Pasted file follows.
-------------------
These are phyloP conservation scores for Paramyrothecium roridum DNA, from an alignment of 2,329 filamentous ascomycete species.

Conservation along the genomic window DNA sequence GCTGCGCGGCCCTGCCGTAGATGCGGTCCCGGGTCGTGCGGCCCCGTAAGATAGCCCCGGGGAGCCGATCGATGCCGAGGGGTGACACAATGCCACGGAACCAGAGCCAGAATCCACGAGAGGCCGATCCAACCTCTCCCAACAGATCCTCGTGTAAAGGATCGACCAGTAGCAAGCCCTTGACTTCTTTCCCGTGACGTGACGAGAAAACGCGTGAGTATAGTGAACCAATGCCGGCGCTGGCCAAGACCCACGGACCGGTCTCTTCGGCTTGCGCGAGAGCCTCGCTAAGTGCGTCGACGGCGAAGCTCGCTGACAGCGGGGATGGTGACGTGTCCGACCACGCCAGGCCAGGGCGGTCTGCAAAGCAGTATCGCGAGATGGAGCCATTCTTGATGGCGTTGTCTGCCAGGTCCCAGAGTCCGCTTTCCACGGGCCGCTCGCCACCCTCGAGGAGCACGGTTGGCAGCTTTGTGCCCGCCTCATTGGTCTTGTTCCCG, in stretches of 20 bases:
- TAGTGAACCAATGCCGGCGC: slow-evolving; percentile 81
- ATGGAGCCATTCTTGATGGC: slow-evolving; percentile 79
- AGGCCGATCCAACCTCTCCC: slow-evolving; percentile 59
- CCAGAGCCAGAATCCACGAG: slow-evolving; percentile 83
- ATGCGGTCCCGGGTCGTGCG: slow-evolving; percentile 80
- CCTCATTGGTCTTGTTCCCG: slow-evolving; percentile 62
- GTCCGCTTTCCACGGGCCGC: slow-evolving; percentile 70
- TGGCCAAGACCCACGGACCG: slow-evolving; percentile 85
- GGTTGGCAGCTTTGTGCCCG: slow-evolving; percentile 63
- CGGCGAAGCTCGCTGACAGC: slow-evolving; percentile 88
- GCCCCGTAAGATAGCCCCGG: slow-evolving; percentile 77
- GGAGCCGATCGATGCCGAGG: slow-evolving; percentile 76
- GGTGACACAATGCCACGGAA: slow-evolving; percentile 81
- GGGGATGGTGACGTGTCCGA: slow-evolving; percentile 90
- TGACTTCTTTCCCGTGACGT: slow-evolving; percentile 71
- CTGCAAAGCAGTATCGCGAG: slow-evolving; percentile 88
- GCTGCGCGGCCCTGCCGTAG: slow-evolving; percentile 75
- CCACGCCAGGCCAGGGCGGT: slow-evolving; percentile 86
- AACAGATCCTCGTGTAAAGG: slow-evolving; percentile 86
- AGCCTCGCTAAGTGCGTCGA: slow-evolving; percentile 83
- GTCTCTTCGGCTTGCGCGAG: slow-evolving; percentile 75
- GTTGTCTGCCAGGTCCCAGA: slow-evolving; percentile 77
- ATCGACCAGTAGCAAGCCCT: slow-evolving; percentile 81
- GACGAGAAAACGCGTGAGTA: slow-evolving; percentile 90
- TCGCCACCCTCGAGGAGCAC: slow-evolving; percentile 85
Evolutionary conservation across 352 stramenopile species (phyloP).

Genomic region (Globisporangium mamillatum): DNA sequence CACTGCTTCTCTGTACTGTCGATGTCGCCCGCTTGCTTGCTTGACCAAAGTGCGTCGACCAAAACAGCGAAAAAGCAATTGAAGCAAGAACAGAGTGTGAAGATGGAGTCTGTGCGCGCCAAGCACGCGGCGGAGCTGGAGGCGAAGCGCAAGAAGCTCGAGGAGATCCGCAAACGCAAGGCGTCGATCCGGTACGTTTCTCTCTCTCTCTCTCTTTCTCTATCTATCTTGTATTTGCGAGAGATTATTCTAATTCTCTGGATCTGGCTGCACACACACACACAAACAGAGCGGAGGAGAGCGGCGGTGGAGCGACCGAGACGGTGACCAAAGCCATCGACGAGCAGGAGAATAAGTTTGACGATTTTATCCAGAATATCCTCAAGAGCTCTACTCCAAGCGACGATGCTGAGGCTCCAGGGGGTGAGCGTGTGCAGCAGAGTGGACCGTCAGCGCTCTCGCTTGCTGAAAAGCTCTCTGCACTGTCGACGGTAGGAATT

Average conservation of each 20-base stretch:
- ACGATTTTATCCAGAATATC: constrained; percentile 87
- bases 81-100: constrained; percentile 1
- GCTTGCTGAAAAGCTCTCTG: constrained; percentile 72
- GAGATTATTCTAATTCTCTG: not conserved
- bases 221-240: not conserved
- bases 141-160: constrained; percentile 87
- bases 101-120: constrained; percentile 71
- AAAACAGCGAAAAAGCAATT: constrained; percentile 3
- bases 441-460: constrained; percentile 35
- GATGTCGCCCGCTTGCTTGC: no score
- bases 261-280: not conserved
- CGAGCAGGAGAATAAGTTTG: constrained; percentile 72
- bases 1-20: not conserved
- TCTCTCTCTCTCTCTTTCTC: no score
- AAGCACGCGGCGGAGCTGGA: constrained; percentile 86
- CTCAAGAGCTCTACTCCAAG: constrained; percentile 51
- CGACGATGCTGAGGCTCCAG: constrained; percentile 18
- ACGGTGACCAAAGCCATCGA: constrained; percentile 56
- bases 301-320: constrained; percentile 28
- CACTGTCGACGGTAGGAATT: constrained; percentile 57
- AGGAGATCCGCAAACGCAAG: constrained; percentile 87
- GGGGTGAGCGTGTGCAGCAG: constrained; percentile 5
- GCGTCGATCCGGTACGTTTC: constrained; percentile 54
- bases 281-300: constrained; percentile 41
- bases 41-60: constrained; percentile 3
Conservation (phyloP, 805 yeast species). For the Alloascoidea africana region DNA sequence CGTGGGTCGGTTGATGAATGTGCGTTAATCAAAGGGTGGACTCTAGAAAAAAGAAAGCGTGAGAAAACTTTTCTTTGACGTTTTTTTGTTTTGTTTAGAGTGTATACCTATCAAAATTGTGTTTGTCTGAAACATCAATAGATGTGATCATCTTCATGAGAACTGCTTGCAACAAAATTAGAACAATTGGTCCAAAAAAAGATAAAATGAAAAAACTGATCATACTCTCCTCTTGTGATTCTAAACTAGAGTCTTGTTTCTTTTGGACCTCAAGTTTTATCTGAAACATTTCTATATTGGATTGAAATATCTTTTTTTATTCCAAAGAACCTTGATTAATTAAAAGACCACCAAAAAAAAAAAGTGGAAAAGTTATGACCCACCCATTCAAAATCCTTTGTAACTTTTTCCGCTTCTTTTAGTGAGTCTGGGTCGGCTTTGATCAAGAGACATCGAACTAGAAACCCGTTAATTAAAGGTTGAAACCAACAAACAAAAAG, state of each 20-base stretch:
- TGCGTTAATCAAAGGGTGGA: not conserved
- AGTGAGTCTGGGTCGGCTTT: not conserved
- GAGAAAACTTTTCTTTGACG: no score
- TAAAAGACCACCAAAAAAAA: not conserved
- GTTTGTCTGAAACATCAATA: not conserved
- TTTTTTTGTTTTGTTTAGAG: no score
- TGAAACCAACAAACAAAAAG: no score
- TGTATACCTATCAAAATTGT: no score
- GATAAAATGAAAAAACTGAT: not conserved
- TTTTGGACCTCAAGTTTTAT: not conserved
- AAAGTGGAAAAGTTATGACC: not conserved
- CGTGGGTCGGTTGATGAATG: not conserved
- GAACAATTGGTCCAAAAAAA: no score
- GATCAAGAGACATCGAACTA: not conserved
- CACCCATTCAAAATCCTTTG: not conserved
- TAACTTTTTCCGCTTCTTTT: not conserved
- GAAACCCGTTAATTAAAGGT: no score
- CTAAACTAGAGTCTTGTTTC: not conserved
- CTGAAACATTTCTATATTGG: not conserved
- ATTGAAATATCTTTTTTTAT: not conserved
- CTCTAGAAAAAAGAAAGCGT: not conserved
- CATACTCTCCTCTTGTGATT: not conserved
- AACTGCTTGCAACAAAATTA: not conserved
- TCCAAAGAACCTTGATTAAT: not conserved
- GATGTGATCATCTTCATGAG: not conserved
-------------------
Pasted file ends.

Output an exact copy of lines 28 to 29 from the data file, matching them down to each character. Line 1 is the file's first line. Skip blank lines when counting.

Evolutionary conservation across 352 stramenopile species (phyloP).

Genomic region (Globisporangium mamillatum): DNA sequence CACTGCTTCTCTGTACTGTCGATGTCGCCCGCTTGCTTGCTTGACCAAAGTGCGTCGACCAAAACAGCGAAAAAGCAATTGAAGCAAGAACAGAGTGTGAAGATGGAGTCTGTGCGCGCCAAGCACGCGGCGGAGCTGGAGGCGAAGCGCAAGAAGCTCGAGGAGATCCGCAAACGCAAGGCGTCGATCCGGTACGTTTCTCTCTCTCTCTCTCTTTCTCTATCTATCTTGTATTTGCGAGAGATTATTCTAATTCTCTGGATCTGGCTGCACACACACACACAAACAGAGCGGAGGAGAGCGGCGGTGGAGCGACCGAGACGGTGACCAAAGCCATCGACGAGCAGGAGAATAAGTTTGACGATTTTATCCAGAATATCCTCAAGAGCTCTACTCCAAGCGACGATGCTGAGGCTCCAGGGGGTGAGCGTGTGCAGCAGAGTGGACCGTCAGCGCTCTCGCTTGCTGAAAAGCTCTCTGCACTGTCGACGGTAGGAATT